Tree Planting Techniques

Proper tree-planting is critical to ensure the long-term health and success of trees. Things such as, water, mulching and the planting site of a tree are all very important. This page will introduce you to 3 different techniques of planting as well as give you general information on maintenance during the 1st year of planting your tree.

Choose a site that is appropriate for the particular species you are planting.
  • After you have bought your tree plant it with in a day or two.
  • Dig the hole before removing the tree from its original store wrappings.
  • Dig at least twice the width of the root ball or root mass.
  • Put the tree in the hole with the 1st main roots (the uppermost roots) of the tree at grade; thus, the root collar (the junction where the uppermost roots join the main stem) of the tree should be level or just above the final ground level after being planted.
  • Make sure the tree is straight and plumb (to your satisfaction).
  • Backfill the hole with the existing soil on the site; add water every so often while backfilling.
  • Gently compact; water after backfilling is completed.
Trees are sold in 1 of 3 ways prior to planting. They include bare-root, balled and burlapped (B&B) and containerized. Bare-root trees are those not grown in any soil prior to planting, which means the roots are exposed fully to the air. Balled and burlapped trees are those grown in soil held together by piece of burlap wrapped around the soil ball, which is then encased in a wire basket. Finally, containerized trees are those grown in soil and then placed in a container, generally plastic, for temporary purposes. The following summarizes the necessary steps needed to ensure that a tree is planted correctly:


The roots are level to the final grade of the hole.
Stem encircling root photo courtesy of U of Minnesota Professor Gary Johnson
Bare-Root Trees
  • Do not let the roots dry out during the planting process; be sure to have water nearby to prevent this.
  • It is recommended to have your hole pre-dug to allow for quicker planting time.
  • Build a slight mound in the hole so the roots will spread out properly.
  • Put the tree in the hole and be sure the root collar is level or slightly above the final ground level.
  • Staking the tree may be needed, especially for bare root trees; if the location of where the tree is to be placed experiences a lot of wind, it's recommended to stake the tree until the roots take hold.
  • Multiple fine feeder roots are still attached in bare root plantings.
  • Multiple fine feeder roots are still attached in bare root plantings.
  • straps should be wide and flat and be attached 1/3 to 2/3 of the way up the stem; lines should be loose enough to allow for some wind movement.
A hole dug over double the width of the root ball
Multiple fine feeder roots are still attached in bare root plantings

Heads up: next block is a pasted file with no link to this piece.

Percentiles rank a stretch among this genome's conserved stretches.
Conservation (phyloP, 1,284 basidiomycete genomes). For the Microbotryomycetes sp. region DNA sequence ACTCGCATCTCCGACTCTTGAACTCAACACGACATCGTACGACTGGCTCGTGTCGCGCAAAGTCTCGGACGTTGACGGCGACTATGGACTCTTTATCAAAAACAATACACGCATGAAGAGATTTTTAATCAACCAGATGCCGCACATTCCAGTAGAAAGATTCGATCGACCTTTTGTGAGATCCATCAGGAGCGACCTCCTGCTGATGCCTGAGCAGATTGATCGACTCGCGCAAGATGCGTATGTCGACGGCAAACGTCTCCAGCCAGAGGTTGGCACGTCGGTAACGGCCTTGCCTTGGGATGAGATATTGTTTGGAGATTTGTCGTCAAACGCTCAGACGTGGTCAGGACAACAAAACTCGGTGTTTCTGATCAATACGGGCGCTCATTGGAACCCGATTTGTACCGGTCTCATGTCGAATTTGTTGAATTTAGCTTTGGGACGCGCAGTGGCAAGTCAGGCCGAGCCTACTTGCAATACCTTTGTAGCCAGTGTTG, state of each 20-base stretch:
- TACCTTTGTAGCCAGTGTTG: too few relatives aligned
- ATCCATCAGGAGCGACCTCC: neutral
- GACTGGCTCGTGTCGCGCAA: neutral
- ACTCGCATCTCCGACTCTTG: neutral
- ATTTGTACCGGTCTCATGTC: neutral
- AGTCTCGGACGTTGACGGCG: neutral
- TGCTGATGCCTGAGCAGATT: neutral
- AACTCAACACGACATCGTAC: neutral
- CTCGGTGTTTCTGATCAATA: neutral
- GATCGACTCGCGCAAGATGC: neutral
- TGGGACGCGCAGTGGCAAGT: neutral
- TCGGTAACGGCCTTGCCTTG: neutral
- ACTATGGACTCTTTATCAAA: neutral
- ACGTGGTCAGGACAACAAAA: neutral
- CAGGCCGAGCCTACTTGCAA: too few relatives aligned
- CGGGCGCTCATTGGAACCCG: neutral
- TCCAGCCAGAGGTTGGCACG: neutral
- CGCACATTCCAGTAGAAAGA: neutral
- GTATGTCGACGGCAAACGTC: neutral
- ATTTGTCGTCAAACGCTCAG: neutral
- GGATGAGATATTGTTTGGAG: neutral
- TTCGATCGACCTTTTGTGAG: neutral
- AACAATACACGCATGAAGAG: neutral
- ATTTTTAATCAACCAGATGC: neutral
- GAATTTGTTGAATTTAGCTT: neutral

Containerized
  • Remove the whole container surrounding the root ball.
  • Probe down with a wire to find the 1st main roots.
  • Remove excess soil above 1st main root.
  • Make 4 vertical cuts in the cardinal directions to sever any encircling roots that may have formed from being bound in the container.
  • Remove any potential stem girdling roots. Roots normally grow in a radial direction but this can be altered in the pot, so a root that hits the edge of the pot begins to loop or encircle the base of the trunk. These roots will eventually kill the tree through their compression of the stem tissues.
  • Put the tree in the hole keeping the 1st main root level to slightly below the finished grade of the hole.
Bound roots which should be cut to encourage new growth photo courtesy of U of Minnesota Professor G
Balled and Burlapped (B&B)
  • Probe down with a wire to find the 1st main roots.
  • Remove excess soil above 1st main root.
  • Put the tree in the hole; it the 1st main roots are further down from the top of the root ball, the root ball may be above finished ground level after planting.
  • Remove the burlap, rope, twine and wire basket from the top and sides of the root ball after being placed in the planting hole.
Photo courtesy of U of Minnesota Professor Gary Johnson
Watering
The most stressful shock to a tree is after being transplanted. To decrease the amount of stress a tree undergoes, it is imperative to ensure that it receives adequate water.
  • The best time to water is early in the morning before the sun warms up the ground. This prevents water loss to evaporation, which decreases the amount of water the soil absorbs.
  • Water until the ground freezes. Fall is just as an important time of year to water as is the dog days of summer. This will help keep the pholem (water conducting tissue of a tree) from being damaged over the winter.
  • Don't count on your sprinklers to water your trees for you. Sprinklers don't provide enough water to penetrate the soil where tree roots grow. Lawns take up a tremendous amount of water which can eliminate the saturation needed for the water to percolate deeper into the soil.
  • Use about 1 gallon of water per inch of tree diameter every time it is watered; if there is no rainfall in a 3-5 day period during the growing season, the tree should be watered. A slow trickle with a garden hose near the trunk of the tree is a very effective means of ensuring the tree roots and not the surrounding vegetation are being benefited.
Watering is extremely important once the tree is planted
Mulching
It is recommended to mulch the tree after planting. Use no more than 4 inches of mulch, and try and keep space between the mulch and the trunk. If mulch is in direct contact with the trunk, it can cause rotting and cankering of the tree.
Mulch is pulled away from the base of the trunk.